This Court is persuaded that defendant Bedford Hills Central School District never acquired responsibility for the education of Cheryl Thomas by virtue of her having been born within the confines of the Bedford Hills Correctional Facility. The cross-motion of defendant Bedford Hills to dismiss the complaint against it is granted.

Turning to the action against Amityville, the critical point in time at issue is the residence of Cheryl Thomas “at the time the social services district assumed responsibility for the support and maintenance of such pupil. That point is clearly established by the action of the Nassau County Department of Social Services which took control of Cheryl Thomas, as a public charge, on February 16, 1966. On that date Cheryl’s mother was an inmate in the Bedford Hills Correctional Facility. However, her legal residence, for the purposes of social services eligibility, was Nassau County and more precisely, the Amityville School District.

The Commissioner of Education has considered numerous inter district conflicts dealing with the assignment of financial responsibility for the education of children who are public charges. In the Matter of Bd. of Ed., Ossining UFSD (17 Ed.Dept.Rep. 10), the Commissioner credits the determination of the social services agency as controlling on the issue of identifying the “sending district”.

Here, the certificate of the child’s original residence issued by the Commissioner of Social Services of Nassau County is before the Court. The challenge to the Commissioner’s determination of Amityville as the “sending district” is not well founded. The Commissioner’s determination is properly based upon the fact that the child’s mother was a Nassau County resident within the Amityville School District at the time of her incarceration in Bedford Hills. That residence had not changed at the time of Cheryl’s birth.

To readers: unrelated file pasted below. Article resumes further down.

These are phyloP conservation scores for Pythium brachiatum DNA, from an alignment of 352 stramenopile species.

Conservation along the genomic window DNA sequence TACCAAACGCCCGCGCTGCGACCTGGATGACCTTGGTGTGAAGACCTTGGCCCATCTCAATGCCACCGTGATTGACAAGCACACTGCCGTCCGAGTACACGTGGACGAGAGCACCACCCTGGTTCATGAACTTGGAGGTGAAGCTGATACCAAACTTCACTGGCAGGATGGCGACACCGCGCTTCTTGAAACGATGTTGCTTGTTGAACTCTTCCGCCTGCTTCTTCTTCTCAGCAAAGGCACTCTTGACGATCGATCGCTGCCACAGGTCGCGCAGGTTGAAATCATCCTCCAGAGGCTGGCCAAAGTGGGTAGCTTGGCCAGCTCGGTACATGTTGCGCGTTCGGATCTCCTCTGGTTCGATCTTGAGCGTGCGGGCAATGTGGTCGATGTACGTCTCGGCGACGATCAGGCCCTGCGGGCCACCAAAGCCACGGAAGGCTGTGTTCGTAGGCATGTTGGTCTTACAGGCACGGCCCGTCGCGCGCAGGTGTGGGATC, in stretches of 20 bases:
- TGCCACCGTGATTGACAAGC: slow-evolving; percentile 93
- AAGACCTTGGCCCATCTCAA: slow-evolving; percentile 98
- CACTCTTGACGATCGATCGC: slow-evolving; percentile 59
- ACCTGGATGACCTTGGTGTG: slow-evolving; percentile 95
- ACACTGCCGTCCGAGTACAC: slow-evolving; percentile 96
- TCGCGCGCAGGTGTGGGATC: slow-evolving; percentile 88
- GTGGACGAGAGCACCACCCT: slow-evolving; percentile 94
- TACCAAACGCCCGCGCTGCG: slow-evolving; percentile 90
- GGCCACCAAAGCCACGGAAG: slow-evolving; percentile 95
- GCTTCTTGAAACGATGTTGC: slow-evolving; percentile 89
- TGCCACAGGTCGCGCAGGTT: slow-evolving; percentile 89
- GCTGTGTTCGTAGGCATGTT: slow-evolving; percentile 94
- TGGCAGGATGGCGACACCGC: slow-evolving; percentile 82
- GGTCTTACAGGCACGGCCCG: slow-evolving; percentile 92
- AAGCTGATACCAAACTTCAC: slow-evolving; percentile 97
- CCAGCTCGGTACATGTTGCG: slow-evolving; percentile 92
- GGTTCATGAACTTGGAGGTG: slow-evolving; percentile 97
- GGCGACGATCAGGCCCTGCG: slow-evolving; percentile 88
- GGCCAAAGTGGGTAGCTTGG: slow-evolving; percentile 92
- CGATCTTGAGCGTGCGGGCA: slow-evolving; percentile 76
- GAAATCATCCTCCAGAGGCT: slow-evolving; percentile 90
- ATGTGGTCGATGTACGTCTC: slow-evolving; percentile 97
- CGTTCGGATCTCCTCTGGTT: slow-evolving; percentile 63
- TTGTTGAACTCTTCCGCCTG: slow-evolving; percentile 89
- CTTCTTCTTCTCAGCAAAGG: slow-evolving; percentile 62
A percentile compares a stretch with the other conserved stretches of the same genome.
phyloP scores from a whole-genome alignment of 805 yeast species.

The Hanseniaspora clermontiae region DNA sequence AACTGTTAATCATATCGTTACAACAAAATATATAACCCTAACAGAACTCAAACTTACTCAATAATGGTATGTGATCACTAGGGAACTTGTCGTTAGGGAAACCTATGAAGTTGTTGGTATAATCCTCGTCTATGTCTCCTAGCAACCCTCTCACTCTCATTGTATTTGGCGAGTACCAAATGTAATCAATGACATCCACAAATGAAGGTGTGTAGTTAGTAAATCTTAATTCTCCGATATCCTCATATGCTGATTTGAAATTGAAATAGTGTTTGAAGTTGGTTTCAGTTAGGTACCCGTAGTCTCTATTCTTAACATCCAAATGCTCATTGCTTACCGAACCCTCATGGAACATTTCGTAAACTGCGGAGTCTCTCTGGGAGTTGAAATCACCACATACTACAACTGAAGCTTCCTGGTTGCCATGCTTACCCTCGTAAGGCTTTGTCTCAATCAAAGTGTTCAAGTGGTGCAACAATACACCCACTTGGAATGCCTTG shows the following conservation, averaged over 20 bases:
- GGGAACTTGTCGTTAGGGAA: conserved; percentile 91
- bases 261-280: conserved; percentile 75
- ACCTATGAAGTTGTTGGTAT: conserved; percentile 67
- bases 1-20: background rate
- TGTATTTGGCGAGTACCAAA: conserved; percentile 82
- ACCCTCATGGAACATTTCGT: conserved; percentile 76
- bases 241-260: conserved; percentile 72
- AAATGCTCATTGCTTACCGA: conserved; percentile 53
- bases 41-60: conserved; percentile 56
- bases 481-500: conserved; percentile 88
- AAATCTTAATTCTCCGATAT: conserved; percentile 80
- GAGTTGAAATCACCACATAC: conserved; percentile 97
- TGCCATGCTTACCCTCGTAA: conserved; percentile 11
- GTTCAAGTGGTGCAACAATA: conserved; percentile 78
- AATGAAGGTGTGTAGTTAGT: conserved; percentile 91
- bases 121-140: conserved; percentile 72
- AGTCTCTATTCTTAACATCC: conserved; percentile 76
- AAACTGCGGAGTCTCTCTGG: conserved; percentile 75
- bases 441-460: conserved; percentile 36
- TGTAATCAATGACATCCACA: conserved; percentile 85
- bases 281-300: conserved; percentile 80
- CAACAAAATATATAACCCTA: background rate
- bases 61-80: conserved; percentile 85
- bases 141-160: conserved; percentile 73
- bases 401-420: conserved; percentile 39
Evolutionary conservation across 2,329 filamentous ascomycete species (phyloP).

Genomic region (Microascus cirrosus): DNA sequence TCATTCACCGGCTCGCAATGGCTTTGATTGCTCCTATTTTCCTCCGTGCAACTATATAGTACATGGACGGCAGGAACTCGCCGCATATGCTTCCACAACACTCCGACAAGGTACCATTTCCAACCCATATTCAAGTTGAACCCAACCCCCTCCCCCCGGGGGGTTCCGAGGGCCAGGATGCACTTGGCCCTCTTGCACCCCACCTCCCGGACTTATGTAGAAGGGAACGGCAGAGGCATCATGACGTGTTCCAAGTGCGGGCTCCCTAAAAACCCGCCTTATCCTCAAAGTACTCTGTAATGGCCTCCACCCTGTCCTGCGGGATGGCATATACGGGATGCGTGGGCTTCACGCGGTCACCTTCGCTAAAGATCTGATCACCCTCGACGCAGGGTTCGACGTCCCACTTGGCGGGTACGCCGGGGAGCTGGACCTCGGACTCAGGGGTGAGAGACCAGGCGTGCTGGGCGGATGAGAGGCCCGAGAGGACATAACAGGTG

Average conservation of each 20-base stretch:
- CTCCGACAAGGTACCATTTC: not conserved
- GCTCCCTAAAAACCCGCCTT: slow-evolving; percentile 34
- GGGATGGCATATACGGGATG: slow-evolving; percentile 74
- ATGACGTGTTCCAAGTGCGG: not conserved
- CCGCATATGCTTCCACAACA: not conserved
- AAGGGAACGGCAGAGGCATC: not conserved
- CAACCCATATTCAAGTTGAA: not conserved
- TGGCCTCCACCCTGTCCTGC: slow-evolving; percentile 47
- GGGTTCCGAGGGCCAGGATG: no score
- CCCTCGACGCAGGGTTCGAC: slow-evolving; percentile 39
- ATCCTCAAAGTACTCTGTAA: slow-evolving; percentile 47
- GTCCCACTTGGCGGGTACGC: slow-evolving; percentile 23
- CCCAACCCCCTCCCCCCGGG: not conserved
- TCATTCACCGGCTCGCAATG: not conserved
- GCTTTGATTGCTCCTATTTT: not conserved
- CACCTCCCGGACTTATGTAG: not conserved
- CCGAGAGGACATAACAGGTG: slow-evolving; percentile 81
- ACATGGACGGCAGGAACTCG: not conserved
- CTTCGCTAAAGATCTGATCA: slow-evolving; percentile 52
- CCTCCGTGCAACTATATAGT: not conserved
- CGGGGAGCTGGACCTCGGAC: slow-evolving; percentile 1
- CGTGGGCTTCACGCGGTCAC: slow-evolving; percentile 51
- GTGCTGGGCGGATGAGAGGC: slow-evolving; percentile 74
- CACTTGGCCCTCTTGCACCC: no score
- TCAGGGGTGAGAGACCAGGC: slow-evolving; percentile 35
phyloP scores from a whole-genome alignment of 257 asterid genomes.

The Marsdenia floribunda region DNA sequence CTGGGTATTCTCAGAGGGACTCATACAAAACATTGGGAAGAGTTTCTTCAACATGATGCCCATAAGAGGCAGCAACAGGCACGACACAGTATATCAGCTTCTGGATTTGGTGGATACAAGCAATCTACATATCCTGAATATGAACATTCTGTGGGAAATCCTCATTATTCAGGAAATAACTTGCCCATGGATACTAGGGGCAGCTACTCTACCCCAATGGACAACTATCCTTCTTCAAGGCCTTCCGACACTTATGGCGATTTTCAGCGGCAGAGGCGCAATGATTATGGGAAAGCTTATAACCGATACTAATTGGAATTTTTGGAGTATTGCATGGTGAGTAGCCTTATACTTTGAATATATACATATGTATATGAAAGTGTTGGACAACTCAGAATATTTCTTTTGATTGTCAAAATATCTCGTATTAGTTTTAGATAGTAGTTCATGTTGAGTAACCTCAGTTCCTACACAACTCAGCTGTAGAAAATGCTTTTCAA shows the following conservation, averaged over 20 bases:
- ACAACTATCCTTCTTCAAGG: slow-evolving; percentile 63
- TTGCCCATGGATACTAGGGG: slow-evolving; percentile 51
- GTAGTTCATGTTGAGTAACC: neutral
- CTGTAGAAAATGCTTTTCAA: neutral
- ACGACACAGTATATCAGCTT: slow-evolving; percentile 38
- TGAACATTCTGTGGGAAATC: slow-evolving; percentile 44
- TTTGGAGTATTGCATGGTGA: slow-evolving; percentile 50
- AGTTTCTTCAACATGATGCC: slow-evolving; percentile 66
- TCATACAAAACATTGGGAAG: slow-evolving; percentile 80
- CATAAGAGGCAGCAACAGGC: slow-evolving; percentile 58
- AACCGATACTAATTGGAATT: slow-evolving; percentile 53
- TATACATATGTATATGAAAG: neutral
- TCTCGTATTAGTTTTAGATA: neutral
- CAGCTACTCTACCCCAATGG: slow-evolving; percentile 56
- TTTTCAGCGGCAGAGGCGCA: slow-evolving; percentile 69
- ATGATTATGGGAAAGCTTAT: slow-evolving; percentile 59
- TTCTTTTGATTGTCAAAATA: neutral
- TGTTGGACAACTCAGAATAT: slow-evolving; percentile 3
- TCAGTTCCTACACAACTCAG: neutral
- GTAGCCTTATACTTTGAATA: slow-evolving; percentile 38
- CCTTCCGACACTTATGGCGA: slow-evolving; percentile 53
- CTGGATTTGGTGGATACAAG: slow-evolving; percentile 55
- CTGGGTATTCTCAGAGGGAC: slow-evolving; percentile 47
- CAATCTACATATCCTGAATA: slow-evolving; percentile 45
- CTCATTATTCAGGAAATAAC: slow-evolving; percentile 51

Moreover, as to the Amityville claim against the County of Nassau, there is nothing in this record to suggest that the County “assumed responsibility for tuition costs” for its infant charge. The legislature specifically provided for the payment of tuition for such children by “the school district in which each such pupil resided. Clearly, the appropriate school district in the case of the child is defendant Amityville.

Plaintiff’s motion for summary judgment against defendant Amityville is granted. The cross-motion of defendant is, accordingly, denied. The cross-claim of defendant against the County of Nassau is dismissed.